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I first noticed Tom Morello as he sang Woody Guthrie's This Land Is Your Land at Occupy Wall Street. He sang the suppressed verses that we didn't learn when I was a kid in the 60s.

As I was walkin'  -  I saw a sign there
And that sign said - no tress passin'
But on the other side  .... it didn't say nothin!
Now that side was made for you and me!


In the squares of the city - In the shadow of the steeple
Near the relief office - I see my people
And some are grumblin' and some are wonderin'
If this land's still made for you and me.

Tom Morello was the only guest this week on Moyers & Company on PBS and I was amazed at his history and his commitment to social justice. Like Barack Obama he is the child of a white American mother and a Kenyan father and like Obama he attended Harvard University, although as an undergrad. Join me below the orange tattoo of social justice for more.

What struck me first as I listened to the interview, was that Morello said that the power of song can affect the reptilian brain. For some time I have worried about the ability of Republican propagandists to tap into that visceral, reptilian part of the brain to overwhelm fact with emotions such as fear and hatred. Now here was Morello telling Moyers that the reason that he hopes to achieve social justice through what he feels called to do is because his musical art calls on that very part of the human brain.

He discussed his appearance with Bruce Springsteen where he joined in singing Springsteen's "The Ghost of Tom Joad." His first group, Rage Against the Machine had covered the song years before, but this time Morello said that he wanted his guitar to express the anger of the souls who had fought unsuccessfully for social justice.

He talked about growing up in the extremely white, conservative Libertyville, Indiana and eventually how music helped him feel a sense of connection in a world where he had felt alone for so long, his Harvard education in Political Science and his job for Senator Alan Cranston and why he turned his back on politics for music.

On the Occupy movement here in the US he said this:

In the countless protests and demonstrations I’ve been involved with in my lifetime, the Occupy movement is very unique in that it does identify class. What keeps more people from getting involved? It’s because there’s a high price if you risk privilege and that’s something that we all have here. It doesn’t come free. Like if you come out today for the general strike or you’re arrested on the Brooklyn bridge, or if you live your life in accordance with your beliefs, sometimes there’s a very high price to be paid.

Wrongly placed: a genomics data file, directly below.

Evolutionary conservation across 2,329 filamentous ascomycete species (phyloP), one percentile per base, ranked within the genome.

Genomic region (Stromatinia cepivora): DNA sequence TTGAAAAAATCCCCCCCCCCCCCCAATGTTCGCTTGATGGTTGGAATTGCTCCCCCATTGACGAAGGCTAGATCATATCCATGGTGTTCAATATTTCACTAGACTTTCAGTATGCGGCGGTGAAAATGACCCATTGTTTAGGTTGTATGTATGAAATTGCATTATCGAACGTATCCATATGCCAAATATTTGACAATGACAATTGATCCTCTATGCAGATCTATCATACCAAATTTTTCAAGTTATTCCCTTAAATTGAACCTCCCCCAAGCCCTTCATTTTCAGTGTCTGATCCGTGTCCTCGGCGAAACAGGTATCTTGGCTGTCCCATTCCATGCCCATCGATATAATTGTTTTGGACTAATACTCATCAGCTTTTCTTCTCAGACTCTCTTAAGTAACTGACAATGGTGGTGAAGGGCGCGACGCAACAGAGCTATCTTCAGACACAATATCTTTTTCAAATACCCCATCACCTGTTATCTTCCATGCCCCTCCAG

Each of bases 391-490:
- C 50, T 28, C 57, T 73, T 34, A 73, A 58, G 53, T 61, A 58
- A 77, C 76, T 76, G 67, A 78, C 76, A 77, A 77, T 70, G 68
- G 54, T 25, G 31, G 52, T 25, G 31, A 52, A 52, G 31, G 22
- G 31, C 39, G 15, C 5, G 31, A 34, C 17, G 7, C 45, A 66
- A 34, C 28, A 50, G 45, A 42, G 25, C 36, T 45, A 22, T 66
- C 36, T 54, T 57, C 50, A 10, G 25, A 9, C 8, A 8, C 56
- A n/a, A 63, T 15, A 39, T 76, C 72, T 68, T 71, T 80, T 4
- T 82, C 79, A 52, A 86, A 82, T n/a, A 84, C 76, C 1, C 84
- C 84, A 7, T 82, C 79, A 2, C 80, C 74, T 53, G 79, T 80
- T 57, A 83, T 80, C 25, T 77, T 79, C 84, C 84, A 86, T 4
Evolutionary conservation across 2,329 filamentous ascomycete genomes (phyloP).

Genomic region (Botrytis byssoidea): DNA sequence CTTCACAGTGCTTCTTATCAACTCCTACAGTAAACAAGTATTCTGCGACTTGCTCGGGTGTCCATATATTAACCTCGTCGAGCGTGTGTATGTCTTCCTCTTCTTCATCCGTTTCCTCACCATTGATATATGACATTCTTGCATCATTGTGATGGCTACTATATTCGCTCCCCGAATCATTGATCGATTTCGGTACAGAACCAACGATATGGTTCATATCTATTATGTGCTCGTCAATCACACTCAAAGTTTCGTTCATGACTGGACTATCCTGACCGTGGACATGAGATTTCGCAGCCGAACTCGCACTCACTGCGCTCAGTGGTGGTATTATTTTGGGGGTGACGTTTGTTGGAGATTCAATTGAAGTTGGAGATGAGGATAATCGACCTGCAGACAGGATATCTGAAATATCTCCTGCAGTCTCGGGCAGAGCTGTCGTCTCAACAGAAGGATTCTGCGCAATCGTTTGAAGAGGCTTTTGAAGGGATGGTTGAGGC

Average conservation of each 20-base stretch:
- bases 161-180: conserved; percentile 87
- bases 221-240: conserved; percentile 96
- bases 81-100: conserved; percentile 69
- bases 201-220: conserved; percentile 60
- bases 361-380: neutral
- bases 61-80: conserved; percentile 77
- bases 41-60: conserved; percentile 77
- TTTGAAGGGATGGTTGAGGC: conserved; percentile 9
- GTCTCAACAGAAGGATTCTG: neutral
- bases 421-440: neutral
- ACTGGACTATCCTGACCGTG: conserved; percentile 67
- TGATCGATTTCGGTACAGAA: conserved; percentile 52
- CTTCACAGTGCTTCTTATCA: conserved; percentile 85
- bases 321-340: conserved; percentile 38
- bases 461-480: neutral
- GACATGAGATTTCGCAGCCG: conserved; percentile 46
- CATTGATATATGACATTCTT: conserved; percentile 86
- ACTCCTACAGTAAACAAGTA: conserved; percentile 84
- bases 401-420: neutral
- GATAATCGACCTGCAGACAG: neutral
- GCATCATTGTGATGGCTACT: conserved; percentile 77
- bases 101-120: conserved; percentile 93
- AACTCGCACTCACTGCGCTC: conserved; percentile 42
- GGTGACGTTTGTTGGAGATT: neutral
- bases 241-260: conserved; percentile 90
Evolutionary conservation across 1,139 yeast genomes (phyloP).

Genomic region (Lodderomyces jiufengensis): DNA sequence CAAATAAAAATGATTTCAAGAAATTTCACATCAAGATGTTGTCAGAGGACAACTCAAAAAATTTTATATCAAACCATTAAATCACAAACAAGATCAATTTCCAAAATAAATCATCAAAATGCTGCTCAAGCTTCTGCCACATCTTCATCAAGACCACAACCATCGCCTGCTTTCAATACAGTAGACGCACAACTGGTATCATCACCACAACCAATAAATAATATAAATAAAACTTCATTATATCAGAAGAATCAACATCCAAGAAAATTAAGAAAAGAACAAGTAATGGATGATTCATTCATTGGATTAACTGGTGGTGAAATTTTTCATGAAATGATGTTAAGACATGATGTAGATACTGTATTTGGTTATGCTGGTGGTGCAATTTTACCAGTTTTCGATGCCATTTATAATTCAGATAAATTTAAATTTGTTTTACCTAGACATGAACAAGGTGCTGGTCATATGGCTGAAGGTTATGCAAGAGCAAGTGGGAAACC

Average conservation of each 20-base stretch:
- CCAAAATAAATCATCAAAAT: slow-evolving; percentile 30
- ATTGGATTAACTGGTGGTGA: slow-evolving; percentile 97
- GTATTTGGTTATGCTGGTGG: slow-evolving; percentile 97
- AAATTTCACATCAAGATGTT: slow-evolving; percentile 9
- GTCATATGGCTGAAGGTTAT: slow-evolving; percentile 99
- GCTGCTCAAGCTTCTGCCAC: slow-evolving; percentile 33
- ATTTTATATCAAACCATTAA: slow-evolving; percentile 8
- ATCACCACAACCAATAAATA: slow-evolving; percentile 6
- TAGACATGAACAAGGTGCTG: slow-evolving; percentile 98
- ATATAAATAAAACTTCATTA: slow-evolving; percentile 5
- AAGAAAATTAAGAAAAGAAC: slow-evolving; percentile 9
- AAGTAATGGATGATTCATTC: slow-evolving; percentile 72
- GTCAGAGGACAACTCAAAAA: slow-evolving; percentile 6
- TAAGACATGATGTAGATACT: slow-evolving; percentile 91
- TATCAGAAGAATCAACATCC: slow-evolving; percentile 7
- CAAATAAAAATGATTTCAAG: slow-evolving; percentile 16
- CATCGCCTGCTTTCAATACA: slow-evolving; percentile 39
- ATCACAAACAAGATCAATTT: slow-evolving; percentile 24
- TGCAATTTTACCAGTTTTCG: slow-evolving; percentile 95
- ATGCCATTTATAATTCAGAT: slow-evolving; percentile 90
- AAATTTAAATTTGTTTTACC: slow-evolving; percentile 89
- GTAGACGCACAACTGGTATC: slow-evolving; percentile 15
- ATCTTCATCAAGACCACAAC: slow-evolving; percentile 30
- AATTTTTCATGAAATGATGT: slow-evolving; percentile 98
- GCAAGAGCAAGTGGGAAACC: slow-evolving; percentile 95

my emphasis

Morello sees the Occupy movement as worldwide, part of a worldwide struggle for social justice. He sees himself as, in essence, a lobbyist for the poor and a spokesman for the unions. Moyers remarks that over the span if Morello's 20 year career his music and that of others has not stopped the growing inequality of wealth in the US. Morello replies:

Yeah. Well, I mean-- what you state is a perfect example of how class warfare has been used on the working class and the poor. Like, that is not an accident. That's not an accident of economic spreadsheets. That's a, you know, there's a plan to continue to wring every cent, you know, into the .001 percent.

And so the politicians who are in the pockets of the corporations do not stand in the way of that inequality growing greater. That's how I would put it. But yeah, no, we do not-- the music has not caused us to live in an anarcho-syndicalist utopia. Yet. That means I've got more albums to make.

Morello is a Wobblie, and wears his IWW hat proudly throughout the interview. He talks about going to Madison, Wisconsin to sing for those protesting Gov. Scott Walker's union stripping measures when his wife was "nine-and-a-half months pregnant," with her blessing.

In his song Black Sparticus Heart Attack Machine, Morello sings:

History’s not made By presidents or popes
Or kings or queens or generals
Or CIA kingpins runnin’ dope
History’s not made
By nine robed men
Or billionaires or bankers
It’s not made by them
About these lyrics Moyers later says:
You are testing my journalism and you're subverting my worldview when I hear the lyrics of Black Spartacus. And I hear "Popes and presidents don't make history." I read that, "Black robe judges don't make history." I'm thinking, but five black robe justices ruled that in terms of elections in this country, money is speech. And it's free speech. And they're making history with that, because this election is seeing unbelievable amounts of undisclosed money, unidentified money coming into our system. They made history with that decision. I mean, isn't-- there's some sense in which the poetry misleads people or leads them away from reality?
Morello responds with his belief that grassroots efforts are the way to truly effect history. I don't think I've done this excellent interview justice. If you haven't yet seen it go here:  If streaming won't work for you, there is a full transcript on the page as well. There's more information on Tom Morello on Wikipedia at

Originally posted to Lily O Lady on Sun May 20, 2012 at 10:45 AM PDT.

Also republished by DKOMA and Community Spotlight.

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